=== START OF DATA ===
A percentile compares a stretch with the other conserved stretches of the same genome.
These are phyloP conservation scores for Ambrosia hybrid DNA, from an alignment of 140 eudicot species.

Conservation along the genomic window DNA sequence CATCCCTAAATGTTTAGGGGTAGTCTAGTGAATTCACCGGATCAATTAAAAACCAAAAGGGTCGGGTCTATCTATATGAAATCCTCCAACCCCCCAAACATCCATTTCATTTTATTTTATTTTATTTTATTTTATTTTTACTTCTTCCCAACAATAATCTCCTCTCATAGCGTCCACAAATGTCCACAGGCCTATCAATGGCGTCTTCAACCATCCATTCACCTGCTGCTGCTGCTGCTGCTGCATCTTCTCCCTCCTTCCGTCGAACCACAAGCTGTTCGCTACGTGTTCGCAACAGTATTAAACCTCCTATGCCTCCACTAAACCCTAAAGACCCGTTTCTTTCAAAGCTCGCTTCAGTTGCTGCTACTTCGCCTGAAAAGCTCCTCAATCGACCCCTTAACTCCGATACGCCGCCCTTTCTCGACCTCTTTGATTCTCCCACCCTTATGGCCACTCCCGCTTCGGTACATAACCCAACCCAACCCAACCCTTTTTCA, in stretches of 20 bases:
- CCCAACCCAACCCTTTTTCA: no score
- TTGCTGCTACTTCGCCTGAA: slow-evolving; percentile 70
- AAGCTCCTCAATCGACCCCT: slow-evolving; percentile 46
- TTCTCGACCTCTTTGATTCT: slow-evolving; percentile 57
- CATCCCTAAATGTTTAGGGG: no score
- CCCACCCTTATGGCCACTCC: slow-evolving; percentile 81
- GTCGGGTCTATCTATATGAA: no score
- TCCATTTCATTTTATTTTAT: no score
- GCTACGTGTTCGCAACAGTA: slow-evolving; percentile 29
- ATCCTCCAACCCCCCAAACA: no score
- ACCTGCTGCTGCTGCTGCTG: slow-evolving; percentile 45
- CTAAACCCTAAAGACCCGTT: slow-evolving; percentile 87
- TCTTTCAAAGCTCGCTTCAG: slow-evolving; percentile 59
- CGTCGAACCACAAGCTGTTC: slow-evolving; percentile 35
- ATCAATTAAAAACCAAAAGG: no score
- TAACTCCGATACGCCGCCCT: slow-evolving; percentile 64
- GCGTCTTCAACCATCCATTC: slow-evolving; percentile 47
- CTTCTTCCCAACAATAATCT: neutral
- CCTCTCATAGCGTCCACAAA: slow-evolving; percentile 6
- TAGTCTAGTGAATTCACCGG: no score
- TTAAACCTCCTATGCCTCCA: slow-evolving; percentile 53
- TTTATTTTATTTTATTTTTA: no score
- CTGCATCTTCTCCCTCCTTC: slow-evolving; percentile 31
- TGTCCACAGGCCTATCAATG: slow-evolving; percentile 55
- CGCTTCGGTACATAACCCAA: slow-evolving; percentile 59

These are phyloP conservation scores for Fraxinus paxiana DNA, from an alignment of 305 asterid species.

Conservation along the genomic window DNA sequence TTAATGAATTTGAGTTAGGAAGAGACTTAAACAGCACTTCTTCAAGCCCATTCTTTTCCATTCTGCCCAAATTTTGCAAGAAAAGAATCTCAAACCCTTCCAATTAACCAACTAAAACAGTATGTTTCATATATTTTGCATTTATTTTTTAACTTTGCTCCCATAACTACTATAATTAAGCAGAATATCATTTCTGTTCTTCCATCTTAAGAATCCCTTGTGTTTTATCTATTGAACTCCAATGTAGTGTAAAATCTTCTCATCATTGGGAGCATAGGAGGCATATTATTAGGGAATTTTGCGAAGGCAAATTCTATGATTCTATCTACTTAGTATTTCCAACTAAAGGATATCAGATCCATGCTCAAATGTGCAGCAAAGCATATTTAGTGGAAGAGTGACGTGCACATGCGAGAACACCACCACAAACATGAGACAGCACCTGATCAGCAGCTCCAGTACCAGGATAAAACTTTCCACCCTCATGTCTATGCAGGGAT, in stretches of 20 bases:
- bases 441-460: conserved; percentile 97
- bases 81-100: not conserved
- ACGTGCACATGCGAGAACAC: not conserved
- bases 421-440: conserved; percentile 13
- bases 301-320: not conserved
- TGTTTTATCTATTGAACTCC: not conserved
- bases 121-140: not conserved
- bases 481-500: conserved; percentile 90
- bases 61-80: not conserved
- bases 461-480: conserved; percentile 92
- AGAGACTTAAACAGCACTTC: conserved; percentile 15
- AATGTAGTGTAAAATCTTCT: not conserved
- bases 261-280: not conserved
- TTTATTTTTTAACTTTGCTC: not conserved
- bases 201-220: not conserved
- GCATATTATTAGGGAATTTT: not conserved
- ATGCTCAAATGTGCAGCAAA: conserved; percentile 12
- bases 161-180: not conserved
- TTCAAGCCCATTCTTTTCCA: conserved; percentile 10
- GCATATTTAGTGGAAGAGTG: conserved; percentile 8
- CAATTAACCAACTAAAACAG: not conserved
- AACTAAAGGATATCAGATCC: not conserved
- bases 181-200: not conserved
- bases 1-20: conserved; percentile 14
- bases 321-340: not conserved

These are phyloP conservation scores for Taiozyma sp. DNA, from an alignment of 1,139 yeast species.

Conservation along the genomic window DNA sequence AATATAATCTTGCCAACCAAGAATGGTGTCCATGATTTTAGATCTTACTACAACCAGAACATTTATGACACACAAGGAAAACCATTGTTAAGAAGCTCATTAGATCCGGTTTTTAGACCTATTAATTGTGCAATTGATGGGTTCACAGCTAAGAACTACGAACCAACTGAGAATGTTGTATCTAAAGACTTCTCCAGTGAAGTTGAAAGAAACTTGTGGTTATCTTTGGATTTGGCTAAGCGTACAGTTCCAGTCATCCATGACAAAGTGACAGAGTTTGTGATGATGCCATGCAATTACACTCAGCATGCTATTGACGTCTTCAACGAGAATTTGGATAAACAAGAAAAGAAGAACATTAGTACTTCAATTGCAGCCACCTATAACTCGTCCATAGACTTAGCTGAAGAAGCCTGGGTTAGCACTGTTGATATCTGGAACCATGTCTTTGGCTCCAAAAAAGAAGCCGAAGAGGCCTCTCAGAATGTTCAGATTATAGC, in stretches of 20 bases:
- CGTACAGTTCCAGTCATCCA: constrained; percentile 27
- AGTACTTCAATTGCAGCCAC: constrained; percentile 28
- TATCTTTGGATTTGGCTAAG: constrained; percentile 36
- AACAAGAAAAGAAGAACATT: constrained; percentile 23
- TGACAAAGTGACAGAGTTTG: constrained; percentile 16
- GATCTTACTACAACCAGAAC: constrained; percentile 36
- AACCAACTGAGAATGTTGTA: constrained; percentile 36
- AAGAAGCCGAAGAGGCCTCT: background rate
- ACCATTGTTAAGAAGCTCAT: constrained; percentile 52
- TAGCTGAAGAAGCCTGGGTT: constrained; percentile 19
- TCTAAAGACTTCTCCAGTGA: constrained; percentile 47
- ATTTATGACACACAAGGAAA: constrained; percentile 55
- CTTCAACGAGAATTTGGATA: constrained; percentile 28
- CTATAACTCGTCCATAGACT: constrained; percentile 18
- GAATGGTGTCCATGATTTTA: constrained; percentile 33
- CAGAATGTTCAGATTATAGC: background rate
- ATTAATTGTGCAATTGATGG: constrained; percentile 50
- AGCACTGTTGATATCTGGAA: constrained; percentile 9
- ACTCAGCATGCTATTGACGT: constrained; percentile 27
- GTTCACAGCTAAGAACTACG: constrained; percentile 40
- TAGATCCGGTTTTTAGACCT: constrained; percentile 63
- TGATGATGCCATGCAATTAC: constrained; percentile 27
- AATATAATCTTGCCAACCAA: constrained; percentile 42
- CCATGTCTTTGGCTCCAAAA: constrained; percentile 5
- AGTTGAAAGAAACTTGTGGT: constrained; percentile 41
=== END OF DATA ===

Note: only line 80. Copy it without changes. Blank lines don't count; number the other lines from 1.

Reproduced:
- AATATAATCTTGCCAACCAA: constrained; percentile 42